The following article provides information on how to troubleshoot high server usage from autodiscover.xml. This file is associated with the use of mail software. The issue can occur when the mail software in question incorrectly and repeatedly calls for an "autodiscover.xml" file.
If left unmanaged, this may eventually start using unnecessary resources and load on your server. This can potentially result in a slower site or resource overages.
Stopping the repeated requests at the source may require speaking to your website's developer or contacting the support team of the associated mail software. However, there are some provisional solutions that can be employed to help mitigate the resource usage that autodiscover.xml can cause.
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Please keep in mind that troubleshooting the configuration/functionality of third-party applications is not covered by our statement of support. These resources were provided as a courtesy to assist you to the extent of our abilities. For more information on our statement of support, feel free to click here.
One of the telling signs of an autodiscover.xml issue is finding multiple requests for that file in your logs. logs. These may be returning as 404 errors. This is because autodiscover.xml often doesn't actually exist on your site, and is simply being called for in error.
For legacy Grid users, a helpful resource is the GPU tool. This will allow you to see exactly how much of an issue autodiscover.xml is causing to your server.
One option is to block/redirect these requests through the .htaccess file:
- First, we will want to create the file path that is being called for. This will typically be example.com/autodiscover/autodiscover.xml. You can check your logs to confirm the file path.
(replace example.com with your ACTUAL domain name).
- SSH, FTP, or a File Manager can be used to create the file path. In this example, we will be using FTP. FTP.
- Connect to your site through FTP. Ensure you are in your site's root directory. root directory.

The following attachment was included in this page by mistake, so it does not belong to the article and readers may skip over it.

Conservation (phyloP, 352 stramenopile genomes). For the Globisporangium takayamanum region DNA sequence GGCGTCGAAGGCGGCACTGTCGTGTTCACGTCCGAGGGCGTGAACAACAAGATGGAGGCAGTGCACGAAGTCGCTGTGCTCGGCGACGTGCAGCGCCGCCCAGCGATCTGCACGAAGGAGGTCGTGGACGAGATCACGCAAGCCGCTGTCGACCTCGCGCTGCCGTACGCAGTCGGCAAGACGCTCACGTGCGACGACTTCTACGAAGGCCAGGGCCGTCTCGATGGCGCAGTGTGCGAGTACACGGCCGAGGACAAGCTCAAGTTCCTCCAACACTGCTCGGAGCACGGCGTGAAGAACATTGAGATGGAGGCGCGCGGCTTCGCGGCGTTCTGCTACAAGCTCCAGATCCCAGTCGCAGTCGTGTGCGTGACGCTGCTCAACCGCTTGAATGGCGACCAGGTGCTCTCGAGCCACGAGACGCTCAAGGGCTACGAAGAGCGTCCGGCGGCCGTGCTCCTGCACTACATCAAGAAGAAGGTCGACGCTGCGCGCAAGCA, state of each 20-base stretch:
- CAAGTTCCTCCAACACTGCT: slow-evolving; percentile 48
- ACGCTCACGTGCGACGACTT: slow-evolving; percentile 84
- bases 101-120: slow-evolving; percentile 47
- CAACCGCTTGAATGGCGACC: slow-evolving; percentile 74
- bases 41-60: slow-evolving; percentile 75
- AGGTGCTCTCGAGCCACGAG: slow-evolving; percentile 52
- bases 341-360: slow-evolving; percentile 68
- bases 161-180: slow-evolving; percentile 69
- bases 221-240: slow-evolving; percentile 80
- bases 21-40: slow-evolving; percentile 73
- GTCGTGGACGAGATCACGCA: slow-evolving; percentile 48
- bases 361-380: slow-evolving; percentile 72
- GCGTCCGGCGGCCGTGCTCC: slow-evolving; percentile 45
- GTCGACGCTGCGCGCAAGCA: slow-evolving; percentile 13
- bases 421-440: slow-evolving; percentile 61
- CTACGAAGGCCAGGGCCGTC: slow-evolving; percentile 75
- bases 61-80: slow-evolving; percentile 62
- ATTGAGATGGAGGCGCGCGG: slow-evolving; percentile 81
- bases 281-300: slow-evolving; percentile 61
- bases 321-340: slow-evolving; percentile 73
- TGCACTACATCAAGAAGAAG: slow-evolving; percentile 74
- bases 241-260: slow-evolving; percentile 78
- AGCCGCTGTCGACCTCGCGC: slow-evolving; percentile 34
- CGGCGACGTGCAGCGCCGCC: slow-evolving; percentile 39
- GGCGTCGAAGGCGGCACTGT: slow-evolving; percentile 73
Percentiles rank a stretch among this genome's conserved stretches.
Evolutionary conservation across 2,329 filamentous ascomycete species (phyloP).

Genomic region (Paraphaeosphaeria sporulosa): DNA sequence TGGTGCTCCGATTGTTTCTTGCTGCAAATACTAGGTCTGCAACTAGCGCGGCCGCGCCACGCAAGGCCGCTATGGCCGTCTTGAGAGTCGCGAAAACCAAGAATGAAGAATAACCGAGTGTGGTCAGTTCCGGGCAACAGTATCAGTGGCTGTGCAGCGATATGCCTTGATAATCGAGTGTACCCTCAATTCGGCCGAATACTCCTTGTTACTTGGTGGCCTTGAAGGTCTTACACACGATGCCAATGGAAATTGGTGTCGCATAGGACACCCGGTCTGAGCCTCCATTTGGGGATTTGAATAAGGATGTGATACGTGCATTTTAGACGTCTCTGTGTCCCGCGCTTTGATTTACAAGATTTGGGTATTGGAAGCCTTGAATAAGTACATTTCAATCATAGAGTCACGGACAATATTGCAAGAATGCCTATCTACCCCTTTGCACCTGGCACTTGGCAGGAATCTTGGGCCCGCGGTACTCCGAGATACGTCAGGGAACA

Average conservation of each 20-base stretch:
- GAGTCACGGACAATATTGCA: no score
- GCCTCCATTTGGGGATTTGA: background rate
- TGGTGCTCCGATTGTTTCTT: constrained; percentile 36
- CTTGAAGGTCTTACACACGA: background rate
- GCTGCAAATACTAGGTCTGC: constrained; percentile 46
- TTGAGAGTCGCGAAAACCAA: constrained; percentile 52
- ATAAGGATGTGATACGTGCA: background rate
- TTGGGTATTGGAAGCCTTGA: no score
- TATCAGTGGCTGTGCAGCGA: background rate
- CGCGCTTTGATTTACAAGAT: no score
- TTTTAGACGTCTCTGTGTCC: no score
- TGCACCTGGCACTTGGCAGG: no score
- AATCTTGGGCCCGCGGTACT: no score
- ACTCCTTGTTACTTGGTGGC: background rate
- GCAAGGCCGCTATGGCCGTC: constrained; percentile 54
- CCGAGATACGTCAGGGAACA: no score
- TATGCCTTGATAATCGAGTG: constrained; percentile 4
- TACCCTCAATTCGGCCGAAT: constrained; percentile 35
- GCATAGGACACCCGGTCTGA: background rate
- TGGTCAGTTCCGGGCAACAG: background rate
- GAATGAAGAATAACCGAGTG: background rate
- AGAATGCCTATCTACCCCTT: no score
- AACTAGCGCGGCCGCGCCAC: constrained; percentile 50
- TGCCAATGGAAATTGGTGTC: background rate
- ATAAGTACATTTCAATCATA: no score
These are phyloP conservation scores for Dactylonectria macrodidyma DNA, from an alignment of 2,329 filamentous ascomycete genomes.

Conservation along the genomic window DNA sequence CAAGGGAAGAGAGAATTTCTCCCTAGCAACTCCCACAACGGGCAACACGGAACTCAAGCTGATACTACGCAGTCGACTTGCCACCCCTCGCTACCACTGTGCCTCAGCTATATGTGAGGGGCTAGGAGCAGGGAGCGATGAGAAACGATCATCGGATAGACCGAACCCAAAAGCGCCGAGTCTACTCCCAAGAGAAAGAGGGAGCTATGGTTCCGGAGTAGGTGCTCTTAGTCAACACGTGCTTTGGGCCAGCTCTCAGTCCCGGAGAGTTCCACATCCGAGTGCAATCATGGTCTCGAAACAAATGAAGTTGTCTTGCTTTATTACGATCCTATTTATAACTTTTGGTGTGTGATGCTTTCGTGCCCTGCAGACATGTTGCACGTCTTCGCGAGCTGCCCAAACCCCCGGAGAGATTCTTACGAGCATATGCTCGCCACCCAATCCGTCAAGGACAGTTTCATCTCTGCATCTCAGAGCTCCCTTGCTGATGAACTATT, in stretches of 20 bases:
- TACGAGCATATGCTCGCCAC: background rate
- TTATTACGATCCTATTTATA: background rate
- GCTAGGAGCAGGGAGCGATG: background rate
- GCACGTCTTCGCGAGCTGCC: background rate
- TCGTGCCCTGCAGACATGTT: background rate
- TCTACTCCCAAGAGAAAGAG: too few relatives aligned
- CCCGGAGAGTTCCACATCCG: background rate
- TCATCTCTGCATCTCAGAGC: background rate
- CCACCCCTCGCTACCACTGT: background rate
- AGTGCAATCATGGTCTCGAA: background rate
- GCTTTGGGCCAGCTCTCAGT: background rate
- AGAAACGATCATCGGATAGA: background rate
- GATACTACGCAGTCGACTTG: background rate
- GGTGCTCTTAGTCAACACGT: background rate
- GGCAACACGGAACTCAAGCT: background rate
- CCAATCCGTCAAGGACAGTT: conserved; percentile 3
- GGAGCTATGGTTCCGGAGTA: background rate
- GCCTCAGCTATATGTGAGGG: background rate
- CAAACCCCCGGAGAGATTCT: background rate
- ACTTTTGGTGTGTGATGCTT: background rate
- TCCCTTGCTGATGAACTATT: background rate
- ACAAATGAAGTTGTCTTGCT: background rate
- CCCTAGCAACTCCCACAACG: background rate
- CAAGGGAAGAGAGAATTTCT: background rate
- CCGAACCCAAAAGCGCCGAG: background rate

- Create a new directory and name it autodiscover.
- Navigate inside of the newly created autodiscover directory.
- Create a file named autodiscover.xml
- Return to your site's root directory and edit the .htaccess file.
- Insert the following code to your .htaccess file:
Redirect 204 /autodiscover/autodiscover.xml
- Save your changes.
- Now try to navigate to example.com/autodiscover/autodiscover.xml using a web browser. The URL should not load any content. This should indicate that the URL is returning a 204 No Content response which is cachable by default. This should help mitigate resource usage.
Another option is to utilize a Web Application Firewall (WAF) that has URL blocking capability. Our (mt) Security service comes with a WAF included. If you'd like more information on this service, feel free to click here.
The (mt) Security WAF requires that your domain's nameservers be pointed to (mt) Media Temple. If you wish to know more information about nameservers, feel free to review the articles below:
- Log into your Media Temple account center.
- Locate the Security & CDN menu and click on SECURITY DASHBOARD.
- If your site hasn't been added to (mt) Security yet, click on Add Site.
- Type your site name (omitting "http" or "www") and click Add Sites.
- Once your site has been added, click on the box associated to your domain.
- Click on FIREWALL. If necessary, activate the firewall. (this may take a few minutes to complete).
- Click on Access Control. Then click on Blacklist URL Paths.
- Type /autodiscover/autodiscover.xml in the data section. Then click Blacklist.
- You should now see /autodiscover/autodiscover.xml in the list of blocked URLs.
- Due to caching, you may need to wait some time to view the effects of the WAF. However, eventually when attempting to visit the /autodiscover/autodiscover.xml URL through a web browser, you should see a firewall block. This method should also mitigate resource usage.